We're seeing a lot few train accidents in Wisconsin, with 2006 being the safest year in the railroad industry's 175-year history. The Federal Railroad Administration says the number of train accidents in the Badger state fell 13% last year as compared to 2005. State Railroad Commissioner Rodney Kreunen says that's impressive considering rail traffic has increased.

Kreunen says they have been working steadily on evaluating high-accident crossings. It's an intensive program, he says, with limited federal funds. "To put more gated crossings in place with large LED lights that stand out better at night and in fog and in snow. And I'm pleased to see that this is starting to really take hold."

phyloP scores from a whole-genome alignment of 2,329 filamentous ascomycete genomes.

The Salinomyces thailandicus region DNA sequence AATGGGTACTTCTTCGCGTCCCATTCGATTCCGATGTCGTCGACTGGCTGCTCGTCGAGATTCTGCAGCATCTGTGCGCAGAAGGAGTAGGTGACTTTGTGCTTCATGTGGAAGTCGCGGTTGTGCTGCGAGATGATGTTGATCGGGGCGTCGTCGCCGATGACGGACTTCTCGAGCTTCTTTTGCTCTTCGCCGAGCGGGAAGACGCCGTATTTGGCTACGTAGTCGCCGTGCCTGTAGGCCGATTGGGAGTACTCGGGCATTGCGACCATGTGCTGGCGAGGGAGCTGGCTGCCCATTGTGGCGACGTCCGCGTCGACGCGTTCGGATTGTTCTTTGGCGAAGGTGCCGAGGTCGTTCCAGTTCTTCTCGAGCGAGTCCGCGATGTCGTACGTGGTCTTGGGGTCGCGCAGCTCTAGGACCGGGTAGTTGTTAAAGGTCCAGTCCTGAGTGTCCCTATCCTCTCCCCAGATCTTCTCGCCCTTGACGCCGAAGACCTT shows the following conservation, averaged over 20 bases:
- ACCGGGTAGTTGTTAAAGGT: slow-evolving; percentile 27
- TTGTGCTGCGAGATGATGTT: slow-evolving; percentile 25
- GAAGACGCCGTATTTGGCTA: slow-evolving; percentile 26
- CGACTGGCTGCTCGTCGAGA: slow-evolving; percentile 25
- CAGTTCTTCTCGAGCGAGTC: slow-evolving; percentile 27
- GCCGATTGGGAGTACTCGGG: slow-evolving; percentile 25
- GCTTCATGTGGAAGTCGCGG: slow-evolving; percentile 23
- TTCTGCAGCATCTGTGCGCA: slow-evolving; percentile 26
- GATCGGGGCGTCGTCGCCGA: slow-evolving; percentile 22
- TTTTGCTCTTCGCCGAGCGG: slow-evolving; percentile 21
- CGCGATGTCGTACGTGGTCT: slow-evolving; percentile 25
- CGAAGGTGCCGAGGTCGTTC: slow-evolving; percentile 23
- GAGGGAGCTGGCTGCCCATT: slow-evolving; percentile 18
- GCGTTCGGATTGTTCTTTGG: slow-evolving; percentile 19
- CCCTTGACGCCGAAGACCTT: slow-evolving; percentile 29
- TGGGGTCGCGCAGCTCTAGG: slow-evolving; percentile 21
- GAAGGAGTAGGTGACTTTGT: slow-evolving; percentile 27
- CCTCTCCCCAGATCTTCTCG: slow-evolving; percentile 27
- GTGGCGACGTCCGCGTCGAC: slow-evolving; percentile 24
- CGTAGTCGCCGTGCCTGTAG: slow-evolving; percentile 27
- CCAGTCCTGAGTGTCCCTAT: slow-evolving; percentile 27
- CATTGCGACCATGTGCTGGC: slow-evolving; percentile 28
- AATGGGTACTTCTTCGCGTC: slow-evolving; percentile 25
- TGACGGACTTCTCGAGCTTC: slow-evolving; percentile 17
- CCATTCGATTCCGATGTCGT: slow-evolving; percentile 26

Kreunen says railroad safety in general over the past century has greatly increased and better motorist awareness is a huge safety factor. According to the data, human error – the leading cause of all train accidents – declined more than 20%. Also Rodney explains, they now use a Radio Transmission Device — known as an RTD — for better communications. "So, let's say, if a gate is broken, the battery is down, one of the lights is burned out, that signal is given to the dispatcher so they're able to get a technician out there right away. Where in the past many times the local policeman would note it when the gate was broke."

New employees are put through extensive training programs, which really helps to increase safety. Kreunen says in the past ten years rail tonage, per ton mile, has gone up almost 60% and that trend is expected to continue. They plan to continue updating key intersections with gates and signals.

AUDIO: Jackie Johnson report (1:50 MP3)

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